One of America’s most respected and best-known travel advisers comes to Tallahassee this week. Tom Flanigan reports Rick Steves will be sharing his tips on how to see Europe like a native at Ruby Diamond Auditorium this Thursday evening…
Steves, whose travel show airs on public TV and radio stations across the country, says he is no “Ricky Come Lately” to European exploration:
“I’ve been just enjoying traveling in Europe ever since I was dragged there as a kid when my mom and dad used to import pianos from Germany. And I got over there with them, saw the piano factories, went up to see relatives in Norway and I remember on the second trip like that it occurred to me, ‘I don’t need my mom and dad; I can do this on my own. Europe can be my playground.’ And I’ve spent four months a year for the past thirty years enjoying Europe. For the first few years it was just for kicks and then I was learning from my mistakes and I thought, ‘Boy, if I could package these lessons into a talk or a book or something, other people could learn from my mistakes rather than their own and have a better trip and I’d have a good excuse to go back to Europe every year and update my material.’”
Steves says that constant contact with the destination is what sets his guidebooks and broadcast travel shows apart from so many others….
“We have this passion for going over there and physically visiting every place in every book every year as best as we can. That doesn’t necessarily monetize very well, but I just thinks that gives you the best quality guidebook. It really works for people and travelers who connect with us, I think they appreciate the fact that, ‘Wow, they were just there it seems like yesterday and they’ve got all this information designed very carefully.”
Still, European package tours remain a popular way to go. Much of that popularity is driven by price. But Steves has a word of caution, especially when it comes to bus tours…
“The problem is the price is so cheap to get people on board that they actually don’t even pay the tour guide. They pay him a token wage. And then the tour guide has to make his real living by taking you shopping and getting kickbacks and selling sightseeing options and angling for tips. And for me that’s just such an unfortunate way to do business. I think people should pay up-front and then have a very good guide on their side in Europe, rather than not pay up front and get in cheaper than it should be and then have the guide who’s really not on your side but whose agenda is to keep you in the dark and sell you things. That just changes your whole experience and when all the dust settles it’s not cheaper; it’s just that you’re at odds with your guide instead of having a guide who’s your teacher and friend.”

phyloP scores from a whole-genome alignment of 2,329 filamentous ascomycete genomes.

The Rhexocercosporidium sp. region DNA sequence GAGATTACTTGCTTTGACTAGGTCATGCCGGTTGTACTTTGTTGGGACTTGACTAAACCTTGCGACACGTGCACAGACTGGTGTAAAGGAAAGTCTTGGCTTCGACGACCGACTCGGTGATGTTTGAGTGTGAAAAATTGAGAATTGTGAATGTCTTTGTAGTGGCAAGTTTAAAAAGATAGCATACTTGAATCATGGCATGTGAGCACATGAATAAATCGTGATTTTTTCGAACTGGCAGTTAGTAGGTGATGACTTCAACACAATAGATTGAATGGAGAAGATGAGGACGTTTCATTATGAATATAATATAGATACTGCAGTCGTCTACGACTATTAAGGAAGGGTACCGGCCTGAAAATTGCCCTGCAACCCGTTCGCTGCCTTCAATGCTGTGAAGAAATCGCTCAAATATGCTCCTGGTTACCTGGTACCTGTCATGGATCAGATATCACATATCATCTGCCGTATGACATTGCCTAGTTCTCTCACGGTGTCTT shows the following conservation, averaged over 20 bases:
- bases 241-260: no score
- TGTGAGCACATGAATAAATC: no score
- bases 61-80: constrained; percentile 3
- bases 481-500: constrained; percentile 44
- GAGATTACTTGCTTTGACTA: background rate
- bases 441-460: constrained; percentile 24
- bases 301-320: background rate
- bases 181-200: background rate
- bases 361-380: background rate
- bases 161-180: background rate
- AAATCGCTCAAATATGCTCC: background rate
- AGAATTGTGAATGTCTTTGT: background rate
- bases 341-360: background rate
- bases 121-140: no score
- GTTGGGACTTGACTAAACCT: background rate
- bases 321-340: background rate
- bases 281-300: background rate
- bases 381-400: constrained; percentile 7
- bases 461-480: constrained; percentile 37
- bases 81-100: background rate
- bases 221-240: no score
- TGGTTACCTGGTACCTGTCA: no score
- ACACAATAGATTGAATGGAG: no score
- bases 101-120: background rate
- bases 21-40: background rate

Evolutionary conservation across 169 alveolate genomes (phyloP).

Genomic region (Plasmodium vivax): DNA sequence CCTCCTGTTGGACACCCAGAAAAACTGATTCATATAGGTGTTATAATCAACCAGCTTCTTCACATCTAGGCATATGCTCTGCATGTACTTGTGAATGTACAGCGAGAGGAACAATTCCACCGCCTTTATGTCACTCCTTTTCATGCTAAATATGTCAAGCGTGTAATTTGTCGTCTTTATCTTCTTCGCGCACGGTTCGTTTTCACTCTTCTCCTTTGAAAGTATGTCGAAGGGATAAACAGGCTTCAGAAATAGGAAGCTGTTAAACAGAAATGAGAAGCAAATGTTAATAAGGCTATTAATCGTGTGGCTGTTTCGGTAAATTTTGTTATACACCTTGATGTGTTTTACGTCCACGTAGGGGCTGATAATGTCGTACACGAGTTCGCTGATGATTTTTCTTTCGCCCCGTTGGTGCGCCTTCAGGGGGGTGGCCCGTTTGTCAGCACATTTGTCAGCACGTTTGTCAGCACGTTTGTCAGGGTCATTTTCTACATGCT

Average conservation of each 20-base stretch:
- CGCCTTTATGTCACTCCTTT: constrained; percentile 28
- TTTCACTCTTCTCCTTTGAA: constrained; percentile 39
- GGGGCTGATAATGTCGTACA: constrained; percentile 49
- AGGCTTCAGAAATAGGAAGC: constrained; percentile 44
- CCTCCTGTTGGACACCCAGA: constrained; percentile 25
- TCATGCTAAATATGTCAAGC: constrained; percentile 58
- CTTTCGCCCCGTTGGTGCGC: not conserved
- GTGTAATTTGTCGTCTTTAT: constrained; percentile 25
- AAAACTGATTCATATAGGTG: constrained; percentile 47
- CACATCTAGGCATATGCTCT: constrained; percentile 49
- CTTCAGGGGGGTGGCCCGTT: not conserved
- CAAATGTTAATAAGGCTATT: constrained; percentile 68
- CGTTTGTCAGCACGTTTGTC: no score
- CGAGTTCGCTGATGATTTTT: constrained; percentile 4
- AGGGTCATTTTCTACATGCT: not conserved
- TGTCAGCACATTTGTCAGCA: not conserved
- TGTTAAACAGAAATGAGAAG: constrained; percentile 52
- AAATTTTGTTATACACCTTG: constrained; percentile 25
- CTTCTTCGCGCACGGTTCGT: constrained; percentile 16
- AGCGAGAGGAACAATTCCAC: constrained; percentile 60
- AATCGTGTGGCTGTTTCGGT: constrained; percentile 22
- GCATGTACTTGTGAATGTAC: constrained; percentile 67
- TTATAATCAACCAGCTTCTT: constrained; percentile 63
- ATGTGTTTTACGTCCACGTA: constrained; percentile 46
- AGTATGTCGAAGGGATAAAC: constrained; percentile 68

Of course, given the present weakness of the dollar and international turmoil, is this a good time to be going overseas?
“You know I’ve been at this for thirty years. There’s been bombs and terrorists and volcanoes and mad cow and all sorts of weird things with the dollar and you know if I worried about all that stuff I would just stay home. I think the media tends to exaggerate things and sensationalize things because a lot of commercial news is really entertainment in disguise and they have to pump it up so people will watch and they can charge more for their ads. I think that’s entertaining. I like to watch that, but I don’t let it get in the way of my travel dreams. I was just in Greece. They’ve got difficult economic struggles but that doesn’t mean you can’t go there and have a good time.”
Rick Steves will bring his many years of experience and good travel advice to Florida State University’s Ruby Diamond Auditorium this Thursday evening starting at seven….
“I’m going to talk about all the nitty-gritty stuff; how to plan a smart itinerary, should you take a car or do you take the train, what are the alternatives to hotels where you can enjoy double the culture and intimacy for half the price. How do you find a good restaurant? How do you pack light? What’s the importance of packing light? And then some more fundamental things about how are you going to travel in a way where you are going what I call ‘through the back door’. Going to places that don’t have promotional budgets. Going to places where you become part of the party rather than part of the economy.”
Tickets for Thursday evening’s “Europe Through the Back Door” with Rick Steves are available at: tickets.fsu.edu